Skating Rinks | Outdoor skating rinks are available at Trost, Canterbury, O'Connell, Warren Butler and Woodhill parks until February 16, weather permitting. Warming house hours are:
For updated weather information, please call 952-882-2688.
Winter Extravaganza | 1 to 3 p.m., February 28, at the McColl Pond Environmental Learning and Event Center. A fun day of frosty festivities awaits. Join family and friends for an afternoon of snowshoeing, ice skating, campfires and crafts. S'mores and hot cocoa will be served.
Passport to Paris Daddy Daughter Dance | 6:15 to 8 p.m., February 6 at the Rosemount Community Center. Travel across the globe to Paris for a magical evening of making memories at the annual Daughter-Daddy Dance. Girls and their favorite male will enjoy dancing, music, fun activities, crafts and much more! This event is made possible through a partnership with S.O.R.R. (South of the River Recreators).
Summer Adult Softball League Registration | February 17 - March 1 for returning teams. Register early for men's and co-rec softball leagues. There are many options to get involved. League play begins the end of April. Don't have a team but still want to play? No problem. Please call the Parks and Recreation Division at 952-224-3420 to be placed on a draft list.
Free indoor walking is available at the Savage Sports Center from November through April. Hours are 6:30-9:30 a.m. Monday, Wednesday and Friday; and 1 to 3 p.m. Tuesdays and Thursdays.
An aeration system on McColl Pond may cause unsafe ice conditions on large portions of the lake. The aeration system is installed near the west shoreline and near the fishing pier. Anyone using the lake should be aware of the danger of open water or thin ice.
When two inches or more of snow has fallen, park vehicles off the street until it has been plowed. Vehicles parked in violation are at risk of being towed, which can result in fees and fines of up to $200. Read more on snow-related ordinances and reminders.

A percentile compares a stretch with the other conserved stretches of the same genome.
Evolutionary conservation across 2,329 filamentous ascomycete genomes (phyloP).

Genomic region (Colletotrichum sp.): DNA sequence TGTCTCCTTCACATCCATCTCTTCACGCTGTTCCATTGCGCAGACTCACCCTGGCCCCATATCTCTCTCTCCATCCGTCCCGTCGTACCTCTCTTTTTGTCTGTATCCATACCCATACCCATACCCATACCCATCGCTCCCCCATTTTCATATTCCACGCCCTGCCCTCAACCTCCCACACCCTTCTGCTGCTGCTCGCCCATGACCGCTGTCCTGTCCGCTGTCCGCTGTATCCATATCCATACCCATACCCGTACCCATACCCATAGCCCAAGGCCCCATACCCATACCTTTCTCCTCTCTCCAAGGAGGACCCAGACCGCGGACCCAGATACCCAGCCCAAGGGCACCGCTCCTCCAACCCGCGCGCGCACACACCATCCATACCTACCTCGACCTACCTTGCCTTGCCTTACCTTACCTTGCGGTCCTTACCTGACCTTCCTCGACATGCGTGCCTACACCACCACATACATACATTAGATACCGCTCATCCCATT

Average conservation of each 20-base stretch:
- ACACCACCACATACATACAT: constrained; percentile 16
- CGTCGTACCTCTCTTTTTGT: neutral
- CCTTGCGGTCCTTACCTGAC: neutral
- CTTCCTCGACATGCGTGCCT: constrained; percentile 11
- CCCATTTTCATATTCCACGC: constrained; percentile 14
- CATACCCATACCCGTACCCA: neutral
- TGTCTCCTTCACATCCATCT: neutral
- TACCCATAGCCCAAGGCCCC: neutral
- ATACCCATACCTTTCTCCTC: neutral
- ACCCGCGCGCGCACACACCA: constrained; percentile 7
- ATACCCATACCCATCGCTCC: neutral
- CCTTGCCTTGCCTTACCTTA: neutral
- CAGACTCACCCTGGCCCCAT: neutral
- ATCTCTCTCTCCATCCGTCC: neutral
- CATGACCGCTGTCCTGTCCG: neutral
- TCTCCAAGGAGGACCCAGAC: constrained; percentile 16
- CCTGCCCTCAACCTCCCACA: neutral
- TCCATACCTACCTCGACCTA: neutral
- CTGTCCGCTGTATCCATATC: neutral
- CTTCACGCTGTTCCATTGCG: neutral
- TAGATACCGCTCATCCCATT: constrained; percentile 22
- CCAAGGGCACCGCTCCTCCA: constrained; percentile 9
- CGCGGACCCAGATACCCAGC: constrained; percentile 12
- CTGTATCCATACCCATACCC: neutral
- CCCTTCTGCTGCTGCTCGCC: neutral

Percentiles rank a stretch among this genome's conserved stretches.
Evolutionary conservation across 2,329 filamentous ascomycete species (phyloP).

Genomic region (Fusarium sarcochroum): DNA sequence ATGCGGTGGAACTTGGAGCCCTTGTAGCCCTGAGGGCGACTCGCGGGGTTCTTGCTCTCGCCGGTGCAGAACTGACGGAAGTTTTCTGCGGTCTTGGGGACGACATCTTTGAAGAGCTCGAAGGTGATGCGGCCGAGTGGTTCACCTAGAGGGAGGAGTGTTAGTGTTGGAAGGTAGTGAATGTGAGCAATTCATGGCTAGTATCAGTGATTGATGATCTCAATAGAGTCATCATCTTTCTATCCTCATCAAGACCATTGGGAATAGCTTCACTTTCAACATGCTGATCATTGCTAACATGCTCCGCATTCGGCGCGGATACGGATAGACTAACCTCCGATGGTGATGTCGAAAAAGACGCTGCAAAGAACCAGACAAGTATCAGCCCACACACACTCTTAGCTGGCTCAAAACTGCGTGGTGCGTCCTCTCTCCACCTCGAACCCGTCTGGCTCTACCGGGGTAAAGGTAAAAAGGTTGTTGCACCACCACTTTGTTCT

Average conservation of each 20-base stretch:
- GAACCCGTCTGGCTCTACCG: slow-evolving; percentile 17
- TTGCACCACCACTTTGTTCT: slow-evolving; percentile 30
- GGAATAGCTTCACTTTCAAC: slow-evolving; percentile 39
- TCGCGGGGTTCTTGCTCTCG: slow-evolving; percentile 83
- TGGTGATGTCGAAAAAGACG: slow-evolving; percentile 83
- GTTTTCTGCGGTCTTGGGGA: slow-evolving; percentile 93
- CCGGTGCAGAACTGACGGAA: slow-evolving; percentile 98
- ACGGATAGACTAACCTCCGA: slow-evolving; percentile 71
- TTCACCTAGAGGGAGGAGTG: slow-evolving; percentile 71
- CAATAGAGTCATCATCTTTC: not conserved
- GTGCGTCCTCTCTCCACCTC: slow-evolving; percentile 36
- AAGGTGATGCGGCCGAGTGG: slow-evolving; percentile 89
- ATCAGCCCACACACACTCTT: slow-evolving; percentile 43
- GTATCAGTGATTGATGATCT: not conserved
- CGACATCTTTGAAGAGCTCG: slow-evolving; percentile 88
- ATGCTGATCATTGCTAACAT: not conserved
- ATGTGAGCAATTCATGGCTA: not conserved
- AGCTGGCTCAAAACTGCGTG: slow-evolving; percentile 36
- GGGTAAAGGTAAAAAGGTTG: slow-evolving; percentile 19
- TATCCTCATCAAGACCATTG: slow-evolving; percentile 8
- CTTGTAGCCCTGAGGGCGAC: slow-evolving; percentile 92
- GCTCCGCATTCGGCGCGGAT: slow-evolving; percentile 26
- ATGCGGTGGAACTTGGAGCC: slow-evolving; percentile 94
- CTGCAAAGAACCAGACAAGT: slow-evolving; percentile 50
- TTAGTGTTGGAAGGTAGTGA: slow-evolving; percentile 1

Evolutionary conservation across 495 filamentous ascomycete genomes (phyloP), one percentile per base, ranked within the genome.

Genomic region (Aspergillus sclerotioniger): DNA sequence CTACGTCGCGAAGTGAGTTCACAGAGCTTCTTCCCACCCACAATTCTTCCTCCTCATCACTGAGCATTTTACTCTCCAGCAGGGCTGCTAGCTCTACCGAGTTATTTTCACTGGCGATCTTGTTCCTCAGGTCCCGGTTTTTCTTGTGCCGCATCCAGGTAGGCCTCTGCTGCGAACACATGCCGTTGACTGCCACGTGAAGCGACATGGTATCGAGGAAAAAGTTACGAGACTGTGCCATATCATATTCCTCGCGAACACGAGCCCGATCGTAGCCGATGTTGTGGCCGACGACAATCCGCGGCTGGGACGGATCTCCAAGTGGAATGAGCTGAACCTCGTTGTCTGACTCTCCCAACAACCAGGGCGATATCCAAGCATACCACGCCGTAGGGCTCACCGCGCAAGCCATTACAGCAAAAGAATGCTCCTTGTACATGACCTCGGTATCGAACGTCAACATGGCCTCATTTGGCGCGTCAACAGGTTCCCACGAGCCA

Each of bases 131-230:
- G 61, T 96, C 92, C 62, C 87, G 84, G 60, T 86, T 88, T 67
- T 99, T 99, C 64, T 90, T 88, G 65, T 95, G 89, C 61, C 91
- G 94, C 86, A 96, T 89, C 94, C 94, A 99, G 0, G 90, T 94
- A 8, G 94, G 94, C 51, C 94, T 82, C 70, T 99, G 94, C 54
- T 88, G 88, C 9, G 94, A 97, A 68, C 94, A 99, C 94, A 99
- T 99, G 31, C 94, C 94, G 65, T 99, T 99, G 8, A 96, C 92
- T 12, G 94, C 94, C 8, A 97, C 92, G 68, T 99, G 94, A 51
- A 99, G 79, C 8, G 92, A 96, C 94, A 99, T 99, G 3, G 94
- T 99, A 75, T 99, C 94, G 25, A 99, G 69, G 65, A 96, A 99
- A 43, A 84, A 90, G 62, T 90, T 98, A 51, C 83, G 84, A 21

A study is underway to determine if an existing, unused river crossing could meet transportation needs in the future.
The area being studied is the Dan Patch Rail corridor where a swing bridge currently exists. For decades, the bridge carried freight trains and motor vehicles across the Minnesota River. In 1980, the roadway portion of the crossing closed due to its condition, and train traffic over the bridge ceased in the 1990s.
At one time, the Dan Patch Rail corridor was mentioned as a possibility for passenger rail, but a legislative gag order has prevented further discussion of the concept. The current study, which was initiated by the City of Savage, will focus on identifying the opportunities and challenges that exist for using the crossing for any type of transportation. If viable, further study would be necessary to determine the costs and other details associated with moving a project forward.
Over the next several weeks, consultant Kimley-Horn will gather background information and discuss the Dan Patch river crossing with other entities that could be impacted. Results of the study are expected to be presented in March.
Although the study was initiated by the City of Savage, no tax dollars are being used to fund it. The study is covered by a $78,000 Economic Development Incentive Grant from the Scott County Community Development Agency.
Scott County is planning improvements to a number of major roadways through Savage in the coming years. The improvements are outlined in the County's 2015-2019 Capital Improvement Program (CIP), approved in December. The CIP reflects many cooperative efforts between the City of Savage and Scott County to improve traffic safety on local roadways. Efforts have been made to schedule the projects in a manner that wouldn't be overly burdensome for motorists.